Now, let us introduce wind and waves. If the wind is coming from the south to west then it is more or less in sync with the Gulf Stream. If it is coming from the east then it is still more or less in sync with the Gulf Stream, however, if one is trying to head east (as we are) then it makes for a difficult passage. If, however, the wind is coming from the NORTH, then the wind is not in sync with the Stream (we’re close so I can call her “Stream”). With a current heading south to north and winds heading north to south something has got to give and it is usually a tiny little boat that has decided it’s a nice sunny day lets go to the Bahamas!

Just to keep things interesting there are also waves. Generally pushed by the wind, hence coming from more or less the same direction, not so with the Stream (close, remember). The forecast for the next several days has the Stream ( :} ) at roughly 2kts, the winds N-NE and the set of the waves ENE. Essentially this means that for the cork in the water (Vicky, Ed, Mija & Chula aboard Boto) which wishes to move east, the stream will push us to the north at 2kts, while the winds will beat us to the south at 5-15kts and the waves will pummel us to the west at whatever speed they pummel at when they are tiny waves (4-5ft at 5 sec.). Hey, I forgot, did anyone wish to join us?

Well, it’s truly not that big a deal but it can be. The weather window for Thursday the 14th was a very narrow one and while we could make it over to the Abacos without issue why piss off Mother Nature and Poseidon by dissin’ their warnings. Sidebar, while TV normally rots the human brain, every now and again something useful comes from it, i.e. the commercials for ????? It’s not nice to fool with Mother Nature (I’m sure that if the sensors’ would have allowed it the Ad would have read, “Don’t’ PISS off Mother Nature, she takes no Prisoners, or something to that effect). Wow, so much for a brief homely. While we wait for weather and torture the dogs let us tell you about Stuart, Fl.

Located several miles up the St. Lucie River from the inlet of the same name a picture of the town should accompany the word “quaint” in Websters. All along the coastal boundaries of the U.S. there exist towns which retain that “feel”, the warmth and hospitality that we all remember from days gone by, or at the very least from the ending of “It’s a Wonderful Life”. Anyway, after passing two fixed bridges, one railroad drawbridge and finally a highway drawbridge one arrives (at least via water, some may wish to take the land route) in the town of Stuart. For us, we landed at the Sunset Bay Marina along the east side of the river. For those travelling through this area via the water looking for a place to rest up, there is no finer. Ask for Sam, but don’t mention me, mention Chula. They have a special relationship, as Chula repeatedly punches Sam in the groin and he simply smiles (weird, huh). I digress.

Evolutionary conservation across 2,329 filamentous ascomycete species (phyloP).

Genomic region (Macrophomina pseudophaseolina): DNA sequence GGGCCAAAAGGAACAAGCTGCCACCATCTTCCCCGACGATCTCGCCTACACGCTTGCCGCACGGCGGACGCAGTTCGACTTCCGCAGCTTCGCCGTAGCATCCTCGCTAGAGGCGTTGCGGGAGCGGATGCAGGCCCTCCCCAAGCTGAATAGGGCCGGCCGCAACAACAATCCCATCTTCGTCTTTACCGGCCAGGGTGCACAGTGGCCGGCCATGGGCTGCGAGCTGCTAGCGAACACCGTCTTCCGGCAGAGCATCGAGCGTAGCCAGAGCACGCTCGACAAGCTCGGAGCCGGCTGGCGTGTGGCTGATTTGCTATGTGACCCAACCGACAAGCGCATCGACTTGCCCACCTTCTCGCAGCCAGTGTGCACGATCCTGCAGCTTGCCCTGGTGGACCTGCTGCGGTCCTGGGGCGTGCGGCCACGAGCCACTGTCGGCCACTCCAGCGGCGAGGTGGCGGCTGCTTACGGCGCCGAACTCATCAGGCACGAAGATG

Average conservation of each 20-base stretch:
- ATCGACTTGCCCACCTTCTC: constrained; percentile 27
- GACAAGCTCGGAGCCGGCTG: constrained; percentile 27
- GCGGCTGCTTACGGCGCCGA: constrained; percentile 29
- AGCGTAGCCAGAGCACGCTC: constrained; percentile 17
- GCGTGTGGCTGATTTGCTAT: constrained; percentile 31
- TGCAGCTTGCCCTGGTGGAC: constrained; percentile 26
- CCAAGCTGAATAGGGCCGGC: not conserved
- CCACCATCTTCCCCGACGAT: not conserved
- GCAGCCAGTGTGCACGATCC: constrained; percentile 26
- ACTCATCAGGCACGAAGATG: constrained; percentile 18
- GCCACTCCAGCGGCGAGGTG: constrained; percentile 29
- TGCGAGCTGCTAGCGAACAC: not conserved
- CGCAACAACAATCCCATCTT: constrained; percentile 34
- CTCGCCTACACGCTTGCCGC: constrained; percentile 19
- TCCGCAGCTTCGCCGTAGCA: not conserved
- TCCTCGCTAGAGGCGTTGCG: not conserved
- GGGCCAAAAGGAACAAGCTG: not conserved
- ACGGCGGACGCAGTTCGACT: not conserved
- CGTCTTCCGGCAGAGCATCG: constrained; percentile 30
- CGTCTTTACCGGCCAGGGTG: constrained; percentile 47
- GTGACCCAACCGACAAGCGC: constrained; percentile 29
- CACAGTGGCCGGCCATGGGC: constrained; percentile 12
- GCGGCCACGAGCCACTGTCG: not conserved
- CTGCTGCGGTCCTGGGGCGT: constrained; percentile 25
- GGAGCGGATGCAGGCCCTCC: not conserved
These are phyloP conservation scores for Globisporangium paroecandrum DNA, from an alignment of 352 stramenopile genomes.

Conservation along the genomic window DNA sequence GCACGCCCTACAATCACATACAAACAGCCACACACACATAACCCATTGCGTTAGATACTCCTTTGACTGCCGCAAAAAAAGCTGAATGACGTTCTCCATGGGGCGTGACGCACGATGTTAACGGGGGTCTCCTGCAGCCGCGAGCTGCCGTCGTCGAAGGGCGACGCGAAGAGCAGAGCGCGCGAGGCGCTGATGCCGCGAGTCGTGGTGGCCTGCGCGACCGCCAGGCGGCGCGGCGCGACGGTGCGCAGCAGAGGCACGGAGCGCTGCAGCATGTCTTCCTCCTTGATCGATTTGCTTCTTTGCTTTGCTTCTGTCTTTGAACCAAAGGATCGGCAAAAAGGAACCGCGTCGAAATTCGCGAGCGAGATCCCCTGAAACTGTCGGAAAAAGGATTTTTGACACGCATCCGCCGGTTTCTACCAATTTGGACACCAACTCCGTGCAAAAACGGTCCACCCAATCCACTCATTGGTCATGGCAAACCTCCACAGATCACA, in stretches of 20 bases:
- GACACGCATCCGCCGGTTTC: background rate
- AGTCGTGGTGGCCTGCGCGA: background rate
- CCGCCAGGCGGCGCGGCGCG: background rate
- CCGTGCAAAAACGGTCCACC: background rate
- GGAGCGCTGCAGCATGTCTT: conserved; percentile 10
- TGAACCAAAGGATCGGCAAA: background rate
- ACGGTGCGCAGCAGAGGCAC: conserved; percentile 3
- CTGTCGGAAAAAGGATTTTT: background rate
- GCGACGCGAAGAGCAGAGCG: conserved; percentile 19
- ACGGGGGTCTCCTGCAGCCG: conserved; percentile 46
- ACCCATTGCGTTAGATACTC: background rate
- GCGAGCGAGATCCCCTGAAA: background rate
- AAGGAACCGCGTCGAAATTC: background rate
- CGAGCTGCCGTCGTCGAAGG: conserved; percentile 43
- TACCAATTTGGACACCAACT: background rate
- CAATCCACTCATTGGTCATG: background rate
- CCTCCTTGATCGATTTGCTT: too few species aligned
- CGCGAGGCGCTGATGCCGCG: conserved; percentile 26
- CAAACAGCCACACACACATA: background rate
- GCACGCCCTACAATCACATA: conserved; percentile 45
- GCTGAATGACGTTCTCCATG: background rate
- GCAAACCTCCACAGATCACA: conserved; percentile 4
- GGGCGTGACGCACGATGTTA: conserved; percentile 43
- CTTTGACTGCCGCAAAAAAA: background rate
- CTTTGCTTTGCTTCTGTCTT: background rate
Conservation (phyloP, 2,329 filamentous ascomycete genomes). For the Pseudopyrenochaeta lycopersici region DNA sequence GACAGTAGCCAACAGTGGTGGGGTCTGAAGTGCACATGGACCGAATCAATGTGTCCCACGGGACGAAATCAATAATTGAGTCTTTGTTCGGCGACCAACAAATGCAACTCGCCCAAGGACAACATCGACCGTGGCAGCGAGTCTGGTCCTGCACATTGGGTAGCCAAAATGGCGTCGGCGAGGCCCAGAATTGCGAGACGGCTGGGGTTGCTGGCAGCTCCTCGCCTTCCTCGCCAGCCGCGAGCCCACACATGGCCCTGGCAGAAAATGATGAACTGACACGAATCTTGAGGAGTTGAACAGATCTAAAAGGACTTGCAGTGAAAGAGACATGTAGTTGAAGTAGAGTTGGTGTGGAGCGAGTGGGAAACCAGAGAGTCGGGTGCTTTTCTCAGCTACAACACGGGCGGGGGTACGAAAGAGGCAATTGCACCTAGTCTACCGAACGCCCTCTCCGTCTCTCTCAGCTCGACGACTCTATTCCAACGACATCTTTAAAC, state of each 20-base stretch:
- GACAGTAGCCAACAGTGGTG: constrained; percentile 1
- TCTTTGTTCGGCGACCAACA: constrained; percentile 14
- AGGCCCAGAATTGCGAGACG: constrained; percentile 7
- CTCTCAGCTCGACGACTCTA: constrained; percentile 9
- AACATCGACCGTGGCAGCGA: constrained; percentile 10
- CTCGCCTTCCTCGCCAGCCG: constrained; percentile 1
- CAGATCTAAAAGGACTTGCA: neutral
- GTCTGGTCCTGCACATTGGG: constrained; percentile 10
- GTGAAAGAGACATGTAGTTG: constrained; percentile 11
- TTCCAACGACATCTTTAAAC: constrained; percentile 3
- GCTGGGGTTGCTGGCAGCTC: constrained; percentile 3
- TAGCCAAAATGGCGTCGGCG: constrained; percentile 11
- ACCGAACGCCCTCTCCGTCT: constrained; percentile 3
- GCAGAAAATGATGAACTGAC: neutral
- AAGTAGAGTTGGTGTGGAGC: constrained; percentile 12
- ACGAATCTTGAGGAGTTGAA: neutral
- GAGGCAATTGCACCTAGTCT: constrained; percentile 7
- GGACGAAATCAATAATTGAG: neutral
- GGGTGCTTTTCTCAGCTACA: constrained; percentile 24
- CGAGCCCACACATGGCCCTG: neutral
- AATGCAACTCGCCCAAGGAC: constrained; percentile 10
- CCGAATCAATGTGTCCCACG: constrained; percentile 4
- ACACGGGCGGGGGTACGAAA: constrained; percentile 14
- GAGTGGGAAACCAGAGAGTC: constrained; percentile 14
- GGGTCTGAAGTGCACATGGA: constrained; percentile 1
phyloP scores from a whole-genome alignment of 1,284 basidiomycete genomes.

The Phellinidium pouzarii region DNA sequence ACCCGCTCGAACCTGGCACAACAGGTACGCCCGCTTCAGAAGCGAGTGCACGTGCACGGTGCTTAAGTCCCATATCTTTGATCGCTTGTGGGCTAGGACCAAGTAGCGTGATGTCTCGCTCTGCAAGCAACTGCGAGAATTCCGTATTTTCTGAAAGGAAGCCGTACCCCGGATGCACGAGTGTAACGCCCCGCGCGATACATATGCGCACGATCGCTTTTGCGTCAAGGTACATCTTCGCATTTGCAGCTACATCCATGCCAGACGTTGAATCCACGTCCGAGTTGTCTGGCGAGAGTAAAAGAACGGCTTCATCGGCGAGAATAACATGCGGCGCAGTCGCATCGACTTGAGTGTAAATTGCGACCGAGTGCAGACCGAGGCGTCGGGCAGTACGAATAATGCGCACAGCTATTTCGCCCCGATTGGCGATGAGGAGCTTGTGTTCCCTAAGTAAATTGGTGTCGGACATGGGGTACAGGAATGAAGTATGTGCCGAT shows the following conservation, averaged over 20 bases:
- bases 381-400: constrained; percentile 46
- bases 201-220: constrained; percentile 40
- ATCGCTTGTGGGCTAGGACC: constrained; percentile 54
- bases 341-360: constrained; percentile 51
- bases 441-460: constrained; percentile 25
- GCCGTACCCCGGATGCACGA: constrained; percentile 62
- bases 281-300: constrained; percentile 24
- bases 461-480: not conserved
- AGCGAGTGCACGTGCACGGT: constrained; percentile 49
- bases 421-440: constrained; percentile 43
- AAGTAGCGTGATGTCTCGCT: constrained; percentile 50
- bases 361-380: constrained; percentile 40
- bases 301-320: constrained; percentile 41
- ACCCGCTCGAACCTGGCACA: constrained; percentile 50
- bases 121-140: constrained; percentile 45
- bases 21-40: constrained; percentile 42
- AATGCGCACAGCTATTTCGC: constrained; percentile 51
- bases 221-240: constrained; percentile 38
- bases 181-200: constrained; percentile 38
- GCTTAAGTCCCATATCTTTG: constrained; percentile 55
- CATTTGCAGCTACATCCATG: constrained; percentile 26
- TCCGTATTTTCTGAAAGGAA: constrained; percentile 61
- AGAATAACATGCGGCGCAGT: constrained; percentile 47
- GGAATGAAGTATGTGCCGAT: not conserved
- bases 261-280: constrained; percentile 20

We arrived in Stuart the beginning of August, in time for the heat and for the afternoon thunderstorms (which accompany the afternoon happy hours). The decision to take a slip versus a mooring was a no-brainer as the slip allowed for AC! Slips are priced on a per foot basis so prices vary but they are reasonable. The moorings go for about $10/day. We are told that come November the moorings fill up with the migration south, so if you wish to take a mooring make a reservation, you will not be disappointed.
Boaters breakfast- Sunset Bay Marina.
Upon our arrival we were greeted by our friends John & Peggy of S/V LVD. They live in Stuart year round and regularly sail the Bahamas. That first evening was great. HOT showers on shore, lots of HOT water! We then had dinner at Sailors Return, which is on the grounds of the marina. The food is wonderful and the staff is great, we have since dined there on several occasions. Oh, did I mention our arrival included unlimited HOT SHOWERS! Just wanted to check.

That's John and Peggy to the right (the tall good looking one and the mug with the beard) We managed to join them for a Dominican feast on Labor Day at her sister-in-laws house. Good home cooked meals. YUM.

Well that was over three months ago, since then we have as mentioned earlier made numerous repairs and fixis’ (that’s southern sailor talk).
We’ve takin’ in the Treasure Coast Pirate Festival as well as the Stuart “Dancing in the Streets”

concerts. The location just can’t be beat. For anyone heading in this direction here is a list of businesses within walking, biking or short car ride of Stuart (Sunset Bay Marina provides a free, yup, shuttle Wed and Sat for many of these):
Publix (grocery), Winn-Dixie (ditto), West Marine (duh), Copelands Chandlery, ACE Hardware, Home Depot, Lowes, Mack Sails, MarineMax, Whiticar Boatworks (there are a number of boat yards in the area, duh) WalMart, Harbor Freight (I have never before been there, but am now a worshiper), the list goes on and on. In short if you are heading south and need a rest or north or east or west (although the east part would be difficult in a boat and the west part kinda dictates that you are already here, anyway) Stuart is a great place to stop over and spend some time.

In short Stuart offers much of what the itinerant sailor needs and or wants. For those taking a road trip the same applies. So swing on through and say hi. You're bound to make some new friends and perhaps catch up with some old ones.

That's us on board "Eclipse" with the Huffords, they are on their way around the world, we should cathc up with them down south somewhere.

Peggy and John on the left, look closely at his beer holder (aka, Cheap Date).

We are currently, 11/8/10 anchored off Treasure Cay, Abaco. Hurricane Tomas has disappated and moved out into the Atlantic. The winter cold fronts are moving in giving us chilly nights (65) and blustery days. Stay tuned.